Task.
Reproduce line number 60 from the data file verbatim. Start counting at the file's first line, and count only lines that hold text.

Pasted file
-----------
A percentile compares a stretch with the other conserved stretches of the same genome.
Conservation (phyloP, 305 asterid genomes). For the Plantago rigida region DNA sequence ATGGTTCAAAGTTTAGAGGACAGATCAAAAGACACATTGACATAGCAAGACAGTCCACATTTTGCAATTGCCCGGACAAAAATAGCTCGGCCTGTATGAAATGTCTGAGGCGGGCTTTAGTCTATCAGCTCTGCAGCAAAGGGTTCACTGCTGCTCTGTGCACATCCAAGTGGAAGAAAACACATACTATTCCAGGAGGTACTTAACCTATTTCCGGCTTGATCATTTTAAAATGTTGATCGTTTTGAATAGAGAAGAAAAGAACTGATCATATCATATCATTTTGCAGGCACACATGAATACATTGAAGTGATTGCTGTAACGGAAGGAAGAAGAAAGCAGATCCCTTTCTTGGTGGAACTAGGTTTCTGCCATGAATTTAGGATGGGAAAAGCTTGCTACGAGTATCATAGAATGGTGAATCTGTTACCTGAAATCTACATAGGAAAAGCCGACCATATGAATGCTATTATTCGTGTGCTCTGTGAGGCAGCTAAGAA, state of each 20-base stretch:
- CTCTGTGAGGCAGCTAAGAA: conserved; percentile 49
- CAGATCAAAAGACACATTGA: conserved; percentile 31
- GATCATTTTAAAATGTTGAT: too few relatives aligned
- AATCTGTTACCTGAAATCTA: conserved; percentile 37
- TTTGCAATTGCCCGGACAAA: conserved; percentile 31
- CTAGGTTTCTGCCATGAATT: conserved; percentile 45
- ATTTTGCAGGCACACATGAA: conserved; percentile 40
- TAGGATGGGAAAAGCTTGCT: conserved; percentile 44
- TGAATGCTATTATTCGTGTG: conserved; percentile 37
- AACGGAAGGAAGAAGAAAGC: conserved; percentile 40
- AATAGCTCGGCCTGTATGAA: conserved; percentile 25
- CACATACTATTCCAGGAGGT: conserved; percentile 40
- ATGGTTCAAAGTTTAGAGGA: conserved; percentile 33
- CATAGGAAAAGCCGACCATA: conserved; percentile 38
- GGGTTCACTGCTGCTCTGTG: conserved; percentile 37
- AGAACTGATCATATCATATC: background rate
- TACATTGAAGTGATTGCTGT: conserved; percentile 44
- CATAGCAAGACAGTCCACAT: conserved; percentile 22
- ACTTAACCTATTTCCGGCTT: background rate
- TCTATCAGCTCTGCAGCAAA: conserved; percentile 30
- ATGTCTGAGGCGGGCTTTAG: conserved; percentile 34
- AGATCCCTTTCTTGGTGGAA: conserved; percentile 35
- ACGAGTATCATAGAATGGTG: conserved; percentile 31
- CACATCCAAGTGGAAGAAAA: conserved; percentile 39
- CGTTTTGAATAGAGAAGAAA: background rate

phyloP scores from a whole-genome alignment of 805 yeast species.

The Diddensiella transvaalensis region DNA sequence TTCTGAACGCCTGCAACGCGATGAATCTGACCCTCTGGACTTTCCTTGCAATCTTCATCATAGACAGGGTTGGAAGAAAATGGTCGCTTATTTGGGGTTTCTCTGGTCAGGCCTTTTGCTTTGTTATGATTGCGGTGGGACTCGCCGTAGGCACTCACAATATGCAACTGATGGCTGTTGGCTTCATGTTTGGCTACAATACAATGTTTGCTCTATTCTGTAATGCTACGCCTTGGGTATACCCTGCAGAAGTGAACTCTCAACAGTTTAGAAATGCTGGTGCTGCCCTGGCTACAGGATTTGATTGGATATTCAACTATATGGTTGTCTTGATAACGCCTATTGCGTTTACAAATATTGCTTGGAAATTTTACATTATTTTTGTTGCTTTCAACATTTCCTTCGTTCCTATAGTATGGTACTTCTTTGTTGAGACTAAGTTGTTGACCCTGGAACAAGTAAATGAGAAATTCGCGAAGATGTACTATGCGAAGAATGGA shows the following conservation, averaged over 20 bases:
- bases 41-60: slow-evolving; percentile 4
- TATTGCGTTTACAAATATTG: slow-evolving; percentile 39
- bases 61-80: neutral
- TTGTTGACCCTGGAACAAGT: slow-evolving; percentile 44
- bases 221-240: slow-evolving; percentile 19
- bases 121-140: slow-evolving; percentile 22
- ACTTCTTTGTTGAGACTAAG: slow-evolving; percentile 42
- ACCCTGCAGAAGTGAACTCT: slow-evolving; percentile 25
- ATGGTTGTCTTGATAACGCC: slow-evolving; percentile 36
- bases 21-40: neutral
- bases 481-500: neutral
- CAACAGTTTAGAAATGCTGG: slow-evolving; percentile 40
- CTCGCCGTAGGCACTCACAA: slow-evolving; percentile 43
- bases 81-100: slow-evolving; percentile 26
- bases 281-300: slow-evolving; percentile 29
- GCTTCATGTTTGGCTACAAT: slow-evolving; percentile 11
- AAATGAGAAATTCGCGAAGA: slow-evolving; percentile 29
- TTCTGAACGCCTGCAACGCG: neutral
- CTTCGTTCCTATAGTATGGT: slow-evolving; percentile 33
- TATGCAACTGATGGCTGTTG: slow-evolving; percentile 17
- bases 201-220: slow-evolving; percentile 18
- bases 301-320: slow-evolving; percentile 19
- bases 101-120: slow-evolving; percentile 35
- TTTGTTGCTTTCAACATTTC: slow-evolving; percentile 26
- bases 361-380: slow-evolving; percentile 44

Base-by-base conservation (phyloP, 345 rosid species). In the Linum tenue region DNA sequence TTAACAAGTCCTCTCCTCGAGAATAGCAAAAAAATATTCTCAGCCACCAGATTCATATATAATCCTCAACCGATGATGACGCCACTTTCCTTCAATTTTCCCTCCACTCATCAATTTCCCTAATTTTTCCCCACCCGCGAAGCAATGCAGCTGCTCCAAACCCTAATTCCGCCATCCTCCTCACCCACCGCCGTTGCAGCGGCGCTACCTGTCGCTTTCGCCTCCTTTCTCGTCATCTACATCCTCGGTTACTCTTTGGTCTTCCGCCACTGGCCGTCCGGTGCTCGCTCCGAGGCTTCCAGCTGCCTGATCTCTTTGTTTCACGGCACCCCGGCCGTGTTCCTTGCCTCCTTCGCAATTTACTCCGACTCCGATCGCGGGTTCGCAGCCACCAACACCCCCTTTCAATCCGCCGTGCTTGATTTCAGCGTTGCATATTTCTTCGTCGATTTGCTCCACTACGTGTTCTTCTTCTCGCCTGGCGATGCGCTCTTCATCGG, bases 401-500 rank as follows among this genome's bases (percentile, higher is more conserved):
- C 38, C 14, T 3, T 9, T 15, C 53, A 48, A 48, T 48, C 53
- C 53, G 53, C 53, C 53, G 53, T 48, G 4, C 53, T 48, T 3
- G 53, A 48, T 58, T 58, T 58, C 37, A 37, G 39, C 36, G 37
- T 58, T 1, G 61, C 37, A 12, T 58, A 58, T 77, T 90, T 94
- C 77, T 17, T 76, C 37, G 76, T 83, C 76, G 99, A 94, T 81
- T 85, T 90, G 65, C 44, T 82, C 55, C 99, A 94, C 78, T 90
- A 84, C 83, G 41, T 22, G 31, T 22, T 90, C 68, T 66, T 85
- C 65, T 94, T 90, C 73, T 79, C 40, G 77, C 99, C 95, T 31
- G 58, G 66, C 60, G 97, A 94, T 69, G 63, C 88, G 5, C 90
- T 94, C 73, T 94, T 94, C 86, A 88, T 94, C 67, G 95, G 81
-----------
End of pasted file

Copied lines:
- C 77, T 17, T 76, C 37, G 76, T 83, C 76, G 99, A 94, T 81